For more information on private well construction and maintenance, see MassDEP’s Private Well Guidelines on the MassDEP website at http://www.mass.gov/eea/agencies/massdep/water/drinking/private-wells.html

3. Backflow Prevention

Use backflow prevention devices on all outside faucets with hose connections. This is especially important if you fill pesticide sprayers or other chemical containers. Backflow devices prevent these chemicals from being drawn into the household water supply in the event of a drop in water pressure. You can purchase backflow prevention devices at a hardware store.

4. Sealing Abandoned Wells

Abandoned and unused wells are a potential source of groundwater contamination as they provide a direct access or conduit from the ground surface to the groundwater source. They can also be a safety hazard on your property. These wells should be properly sealed when no longer in use. Mass DCR’s regulations require that a registered well driller properly abandon unused wells.

5. Testing Well Water

Testing your drinking water will tell you what is in your water at the time the sample is collected. Test results from 6 months ago represent the water quality at that well 6 months ago. The levels of most naturally occurring contaminants stay fairly consistent, or slowly increase or decrease over time, or have a seasonal fluctuation, depending on water levels.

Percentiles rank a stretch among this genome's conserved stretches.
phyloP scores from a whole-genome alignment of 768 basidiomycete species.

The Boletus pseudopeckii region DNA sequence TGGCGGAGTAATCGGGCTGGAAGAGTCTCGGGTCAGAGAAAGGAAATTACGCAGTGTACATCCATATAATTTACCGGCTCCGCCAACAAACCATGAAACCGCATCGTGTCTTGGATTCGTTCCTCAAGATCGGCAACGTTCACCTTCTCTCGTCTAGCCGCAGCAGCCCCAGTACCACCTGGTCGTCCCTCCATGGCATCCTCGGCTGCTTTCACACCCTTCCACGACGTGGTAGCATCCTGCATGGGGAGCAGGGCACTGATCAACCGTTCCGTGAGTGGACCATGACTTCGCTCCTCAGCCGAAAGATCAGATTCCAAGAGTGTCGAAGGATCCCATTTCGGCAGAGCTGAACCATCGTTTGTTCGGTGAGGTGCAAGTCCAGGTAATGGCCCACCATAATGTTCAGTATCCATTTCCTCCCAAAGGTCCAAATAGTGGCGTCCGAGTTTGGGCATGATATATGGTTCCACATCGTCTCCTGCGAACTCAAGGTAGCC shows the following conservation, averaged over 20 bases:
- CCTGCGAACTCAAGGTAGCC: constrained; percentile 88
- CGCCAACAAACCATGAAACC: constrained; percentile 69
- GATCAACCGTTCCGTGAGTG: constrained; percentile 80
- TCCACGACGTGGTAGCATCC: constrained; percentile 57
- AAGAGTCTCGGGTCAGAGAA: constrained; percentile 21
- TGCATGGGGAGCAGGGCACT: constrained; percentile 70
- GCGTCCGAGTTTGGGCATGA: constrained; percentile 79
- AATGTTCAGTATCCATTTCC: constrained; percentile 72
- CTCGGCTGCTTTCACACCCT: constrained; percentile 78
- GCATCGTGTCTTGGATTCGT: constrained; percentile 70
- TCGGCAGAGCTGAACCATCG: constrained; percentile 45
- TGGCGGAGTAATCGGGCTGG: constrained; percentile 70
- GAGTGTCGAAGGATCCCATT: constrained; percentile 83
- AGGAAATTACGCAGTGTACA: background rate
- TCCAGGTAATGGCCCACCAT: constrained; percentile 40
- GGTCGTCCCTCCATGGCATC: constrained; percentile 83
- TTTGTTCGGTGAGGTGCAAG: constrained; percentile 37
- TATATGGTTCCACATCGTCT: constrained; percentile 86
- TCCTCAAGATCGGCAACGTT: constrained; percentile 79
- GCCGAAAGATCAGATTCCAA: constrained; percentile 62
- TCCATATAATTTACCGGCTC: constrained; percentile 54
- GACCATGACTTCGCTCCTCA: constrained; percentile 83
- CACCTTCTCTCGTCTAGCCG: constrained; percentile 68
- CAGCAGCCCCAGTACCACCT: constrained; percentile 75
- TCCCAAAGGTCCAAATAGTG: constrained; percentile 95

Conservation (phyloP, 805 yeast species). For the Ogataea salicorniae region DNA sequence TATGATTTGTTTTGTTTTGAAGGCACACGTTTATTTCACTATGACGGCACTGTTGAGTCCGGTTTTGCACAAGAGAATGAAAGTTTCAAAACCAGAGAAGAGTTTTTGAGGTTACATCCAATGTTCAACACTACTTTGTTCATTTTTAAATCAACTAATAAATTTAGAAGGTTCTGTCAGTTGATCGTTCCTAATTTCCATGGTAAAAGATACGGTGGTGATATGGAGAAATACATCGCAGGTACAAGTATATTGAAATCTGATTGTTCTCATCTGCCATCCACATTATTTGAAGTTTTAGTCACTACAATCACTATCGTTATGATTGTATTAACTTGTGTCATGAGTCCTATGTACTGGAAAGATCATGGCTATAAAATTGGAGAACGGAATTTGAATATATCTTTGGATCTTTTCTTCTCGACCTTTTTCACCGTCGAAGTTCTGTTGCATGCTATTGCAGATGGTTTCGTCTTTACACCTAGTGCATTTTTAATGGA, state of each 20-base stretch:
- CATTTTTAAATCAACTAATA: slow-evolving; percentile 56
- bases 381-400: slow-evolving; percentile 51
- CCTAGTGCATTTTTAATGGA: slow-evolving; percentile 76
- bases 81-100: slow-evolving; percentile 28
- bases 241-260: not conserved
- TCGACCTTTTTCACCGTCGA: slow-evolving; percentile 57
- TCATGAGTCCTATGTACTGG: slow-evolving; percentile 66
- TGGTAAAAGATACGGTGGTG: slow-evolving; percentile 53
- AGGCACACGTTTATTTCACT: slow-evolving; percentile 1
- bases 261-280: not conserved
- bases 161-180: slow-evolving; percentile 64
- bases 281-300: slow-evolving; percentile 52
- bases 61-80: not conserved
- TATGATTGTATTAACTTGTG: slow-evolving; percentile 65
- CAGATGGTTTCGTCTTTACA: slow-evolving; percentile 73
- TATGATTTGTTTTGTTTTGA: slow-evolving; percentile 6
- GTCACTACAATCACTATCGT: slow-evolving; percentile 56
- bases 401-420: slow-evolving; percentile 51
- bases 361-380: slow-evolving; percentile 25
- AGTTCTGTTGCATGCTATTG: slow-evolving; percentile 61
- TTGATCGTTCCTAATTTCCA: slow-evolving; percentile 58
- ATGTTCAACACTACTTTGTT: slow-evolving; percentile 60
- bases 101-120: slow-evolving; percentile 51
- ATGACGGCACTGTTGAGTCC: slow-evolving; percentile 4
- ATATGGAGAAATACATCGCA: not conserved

Resources

UMass Extension

This fact sheet is one in a series on drinking water wells, testing, protection, common contaminants, and home water treatment methods available on-line
and Cape Cod Cooperative Extension: 508-375-6699
http://www.capecodextension.org

MA Dept. of Environmental Protection, Division of Environmental Analysis
Offers assistance, information on testing and state certified laboratories: 617-292-5770
For a listing of MassDEP certified private laboratories in Massachusetts

U.S. Environmental Protection Agency, New England Office
Information and Education on where drinking water comes from; drinking water testing and national laws; and how to prevent contamination

US Environmental Protection Agency

For a complete list of primary and secondary drinking water standards

MA Department of Conservation and Recreation, Division of Water Supply Protection
Maintains listing of registered well drillers, information on well location and construction: 617-626-1409, 

NSF International

The NSF International has tested and certified treatment systems since 1965. For information on water treatment systems: 800-NSF-MARK

Water Quality Association

The Water Quality Association is a not-for-profit international trade association representing the household, commercial, industrial, and small community water treatment industry.
 

Last Updated: 
Jun 1, 2007
Topics: 
Water
Water topics: 
Well Water